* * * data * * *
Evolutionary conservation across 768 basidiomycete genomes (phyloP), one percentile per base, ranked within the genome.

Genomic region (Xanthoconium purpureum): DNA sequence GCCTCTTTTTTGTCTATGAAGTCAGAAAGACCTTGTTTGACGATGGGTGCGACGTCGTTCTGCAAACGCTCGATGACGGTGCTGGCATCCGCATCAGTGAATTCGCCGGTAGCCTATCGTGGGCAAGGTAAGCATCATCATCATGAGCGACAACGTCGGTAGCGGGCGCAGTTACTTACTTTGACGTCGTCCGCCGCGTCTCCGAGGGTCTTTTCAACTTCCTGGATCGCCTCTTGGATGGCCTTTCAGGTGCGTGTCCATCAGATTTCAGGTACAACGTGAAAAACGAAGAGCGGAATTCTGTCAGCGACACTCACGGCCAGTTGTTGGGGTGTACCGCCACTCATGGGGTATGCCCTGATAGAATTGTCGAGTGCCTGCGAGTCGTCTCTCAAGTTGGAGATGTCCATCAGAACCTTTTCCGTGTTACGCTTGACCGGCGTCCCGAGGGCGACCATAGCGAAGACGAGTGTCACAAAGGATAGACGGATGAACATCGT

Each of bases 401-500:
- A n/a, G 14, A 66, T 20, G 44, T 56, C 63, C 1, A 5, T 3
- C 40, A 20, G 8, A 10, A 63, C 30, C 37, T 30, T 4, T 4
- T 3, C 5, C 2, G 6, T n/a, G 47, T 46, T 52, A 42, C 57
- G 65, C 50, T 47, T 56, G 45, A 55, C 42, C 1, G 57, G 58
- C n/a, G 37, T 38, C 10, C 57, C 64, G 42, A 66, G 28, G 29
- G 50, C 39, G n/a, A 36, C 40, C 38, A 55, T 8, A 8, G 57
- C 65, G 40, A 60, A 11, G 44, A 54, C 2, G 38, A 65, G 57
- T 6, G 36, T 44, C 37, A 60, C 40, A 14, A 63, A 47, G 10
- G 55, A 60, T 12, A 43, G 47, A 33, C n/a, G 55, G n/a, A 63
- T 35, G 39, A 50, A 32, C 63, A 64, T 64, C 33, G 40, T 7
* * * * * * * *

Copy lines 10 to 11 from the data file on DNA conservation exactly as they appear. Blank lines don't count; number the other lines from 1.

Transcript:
- C 65, G 40, A 60, A 11, G 44, A 54, C 2, G 38, A 65, G 57
- T 6, G 36, T 44, C 37, A 60, C 40, A 14, A 63, A 47, G 10